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Dallas attorney charged in narcotics money laundering scheme 'chose to ignore his oath,' US Attorney's Office says

U.S. Attorney Prerak Shah said Jackson worked with drug dealers to "further violate the law" and that he profited from it.
Credit: Department of Justice

A Dallas lawyer has been charged with laundering what is believed to be proceeds of narcotics trafficking, acting U.S. Attorney Prerak Shah said.

Rayshun Jackson, the 51-year-old attorney at the helm of The Jackson Law Firm, was arrested Wednesday and charged through a criminal complaint with money laundering, the U.S. Attorney's Office said. 

Jackson made his initial appearance in federal court Friday morning.

Shah said Jackson worked with drug dealers to "further violate the law" and that he profited from it.

“Attorneys swear an oath to conduct themselves with integrity and uphold the rule of law. Mr. Jackson instead chose to ignore his oath by allegedly laundering money for purported narcotics dealers,” Shah said.

Jackson also currently serves on the Dallas Area Rapid Transit (DART) board as assistant secretary, a spokesperson said.

Jackson surfaced during the DEA’s years-long investigation of a large-scale opioid distribution ring, according to the complaint. A high-level dealer offered to introduce an undercover agent to someone who could launder drug proceeds, the U.S. Attorney's Office said.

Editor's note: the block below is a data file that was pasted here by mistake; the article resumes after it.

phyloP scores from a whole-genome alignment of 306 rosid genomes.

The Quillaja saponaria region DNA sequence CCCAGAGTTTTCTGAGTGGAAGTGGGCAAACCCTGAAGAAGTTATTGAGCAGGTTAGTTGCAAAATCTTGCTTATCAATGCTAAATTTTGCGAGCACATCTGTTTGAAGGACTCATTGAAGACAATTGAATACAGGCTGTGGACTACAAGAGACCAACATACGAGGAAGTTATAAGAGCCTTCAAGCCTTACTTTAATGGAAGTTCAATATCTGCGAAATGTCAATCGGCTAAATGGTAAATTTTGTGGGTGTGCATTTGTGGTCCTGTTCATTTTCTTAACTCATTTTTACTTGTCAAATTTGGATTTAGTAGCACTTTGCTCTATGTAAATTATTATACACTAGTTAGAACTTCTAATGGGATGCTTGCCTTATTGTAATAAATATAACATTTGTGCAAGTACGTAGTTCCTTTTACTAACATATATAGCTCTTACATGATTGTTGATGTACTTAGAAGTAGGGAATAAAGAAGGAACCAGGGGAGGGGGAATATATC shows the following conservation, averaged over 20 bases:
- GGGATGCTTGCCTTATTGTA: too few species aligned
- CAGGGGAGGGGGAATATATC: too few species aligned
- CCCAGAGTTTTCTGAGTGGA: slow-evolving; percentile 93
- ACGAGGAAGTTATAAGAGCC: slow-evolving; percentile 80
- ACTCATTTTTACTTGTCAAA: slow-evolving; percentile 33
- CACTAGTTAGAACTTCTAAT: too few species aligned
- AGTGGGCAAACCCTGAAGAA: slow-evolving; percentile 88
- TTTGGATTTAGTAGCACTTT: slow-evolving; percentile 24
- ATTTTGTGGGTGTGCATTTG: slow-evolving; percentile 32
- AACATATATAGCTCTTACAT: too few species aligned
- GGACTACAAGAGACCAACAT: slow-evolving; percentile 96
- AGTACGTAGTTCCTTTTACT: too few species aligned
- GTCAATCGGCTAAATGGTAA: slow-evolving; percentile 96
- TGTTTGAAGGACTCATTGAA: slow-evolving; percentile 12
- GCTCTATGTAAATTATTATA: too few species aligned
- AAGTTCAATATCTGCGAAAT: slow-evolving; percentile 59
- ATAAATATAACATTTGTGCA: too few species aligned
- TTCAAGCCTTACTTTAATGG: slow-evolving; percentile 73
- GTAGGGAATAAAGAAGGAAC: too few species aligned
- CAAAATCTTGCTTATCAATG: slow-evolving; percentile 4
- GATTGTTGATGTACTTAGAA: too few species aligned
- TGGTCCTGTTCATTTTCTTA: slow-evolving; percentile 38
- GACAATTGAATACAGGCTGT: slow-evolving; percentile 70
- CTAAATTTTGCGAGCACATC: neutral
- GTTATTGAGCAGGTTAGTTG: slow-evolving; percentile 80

Money laundering is a key factor in helping move illegal drugs, Eduardo Chavez said in a release. He is the special agent in charge of the DEA in Dallas. 

“Global drug trafficking depends on criminal money launderers to take ill-gained profits and weave a fictitious web of businesses and bank accounts to appear legitimate," Chavez said. “As alleged, Mr. Jackson used his law degree not in the furtherance of justice, but to line his own pockets, a true travesty of the law."

When asked if he knew anyone capable of laundering around half a million dollars of “drug money,” the U.S. Attorney's Office said the dealer responded he knew “business people” who “do this for a fee.”

“He’s gonna clean it. He’s gonna wash it,” the dealer told the undercover agent in August 2020. “I don’t know the ins and outs. He’s the lawyer.”

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Two weeks later, the dealer accompanied the undercover agent and a confidential source to Jackson’s Dallas office, where the dealer vouched for the undercover agent’s trustworthiness, according to the U.S. Attorney's Office. Still posing as a drug trafficker, the undercover agent told Jackson that he would need to clean around “half a mil a month.”  

“It’s straight dope money,” the undercover agent said.

“I don’t care where the money comes from,” the attorney responded.

The pair allegedly negotiated a 4% fee, plus bonus, for the defendant to launder the money, according to the U.S. Attorney's Office.

Officials said Jackson suggested setting up a “shell corporation,” as well as a cash business like a coin laundry or car wash that would make it difficult for authorities to track proceeds. 

Jackson told the agent he could get everything up and running in two to four weeks, according to officials. The pair allegedly agreed on a $100,000 trial run, with more to come, and the undercover agent departed the office with the dealer and confidential source.